LJUBLJANA, Sept 5 (Reuters) - Slovenian economic expansion is seen exceeding 4.5 percent in 2017, above a previous forecast of 3.8 percent, but the country must tackle labour market bottlenecks and push privatisations to sustain long-term growth, the OECD said on Tuesday.
The Organization for Economic Cooperation and Development said in a report the government should also press ahead with pension reform and increase investment in skills and training.
While the budget deficit and public debt have both declined as a share of economic output and are currently on a downward trajectory, age-related spending pressures will continue mounting in the long term without further action, the OECD said.
Slovenia, which narrowly avoided an international bailout for its banks in 2013, introduced a pension reform in that year which will gradually raise the retirement age to 65 by 2020.
But the OECD says the retirement age should be raised to 67 for both men and women, from 63 and 61 respectively, to ease the pressure of an ageing population on the state budget.
“The primary focus of Slovenia’s efforts should be on increasing both the statutory as well as the effective pension ages,” OECD Secretary-General Angel Gurría told reporters.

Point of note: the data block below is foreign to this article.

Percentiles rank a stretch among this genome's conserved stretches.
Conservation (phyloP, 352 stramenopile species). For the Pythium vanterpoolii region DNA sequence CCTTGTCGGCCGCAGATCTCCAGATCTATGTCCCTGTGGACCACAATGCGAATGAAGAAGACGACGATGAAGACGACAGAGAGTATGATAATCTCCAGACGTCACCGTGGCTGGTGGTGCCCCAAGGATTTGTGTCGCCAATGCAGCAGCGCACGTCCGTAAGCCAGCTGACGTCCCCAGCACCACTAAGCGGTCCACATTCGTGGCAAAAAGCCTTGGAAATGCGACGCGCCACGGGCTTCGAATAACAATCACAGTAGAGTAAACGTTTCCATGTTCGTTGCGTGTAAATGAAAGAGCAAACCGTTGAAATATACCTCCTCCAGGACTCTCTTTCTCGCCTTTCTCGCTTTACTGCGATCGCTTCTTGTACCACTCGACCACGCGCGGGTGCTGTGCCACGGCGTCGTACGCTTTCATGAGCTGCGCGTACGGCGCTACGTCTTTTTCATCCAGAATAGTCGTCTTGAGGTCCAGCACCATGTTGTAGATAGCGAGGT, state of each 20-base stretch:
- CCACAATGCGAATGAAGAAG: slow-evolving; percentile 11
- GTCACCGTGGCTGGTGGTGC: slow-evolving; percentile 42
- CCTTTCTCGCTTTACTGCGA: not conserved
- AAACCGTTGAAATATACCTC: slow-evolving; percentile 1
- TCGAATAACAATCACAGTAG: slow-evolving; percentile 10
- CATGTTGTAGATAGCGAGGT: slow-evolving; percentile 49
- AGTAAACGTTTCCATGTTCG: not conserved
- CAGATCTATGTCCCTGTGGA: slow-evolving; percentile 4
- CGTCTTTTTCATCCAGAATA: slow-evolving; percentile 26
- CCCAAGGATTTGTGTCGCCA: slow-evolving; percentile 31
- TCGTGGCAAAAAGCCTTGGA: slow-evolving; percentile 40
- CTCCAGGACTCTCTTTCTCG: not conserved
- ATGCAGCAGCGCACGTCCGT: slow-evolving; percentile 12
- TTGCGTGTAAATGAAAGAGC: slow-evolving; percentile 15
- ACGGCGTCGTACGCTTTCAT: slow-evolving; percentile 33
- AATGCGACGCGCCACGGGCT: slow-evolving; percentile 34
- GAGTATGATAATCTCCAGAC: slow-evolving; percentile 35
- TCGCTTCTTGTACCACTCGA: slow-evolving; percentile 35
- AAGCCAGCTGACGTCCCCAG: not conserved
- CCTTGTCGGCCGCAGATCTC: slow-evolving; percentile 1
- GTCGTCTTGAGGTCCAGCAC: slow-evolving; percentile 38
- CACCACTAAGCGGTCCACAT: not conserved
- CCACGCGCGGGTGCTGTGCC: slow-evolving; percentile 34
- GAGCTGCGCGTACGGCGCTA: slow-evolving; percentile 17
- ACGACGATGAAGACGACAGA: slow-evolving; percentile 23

The OECD said Slovenia must also improve the management of state-owned enterprises, continue with privatisation and narrow the group of state firms that are considered strategic.
Widespread public ownership, together with strong government involvement in business operations, reduces the scope for business investments and hinders foreign direct investment in the domestic market, the OECD said in its report.
Over the past decades, Slovenia has been reluctant to privatize major companies and banks. The Slovenian government controls about 50 percent of the economy and some 44 percent of the banking sector. (Reporting by Maja Zuvela in Sarajevo; Editing by Gareth Jones)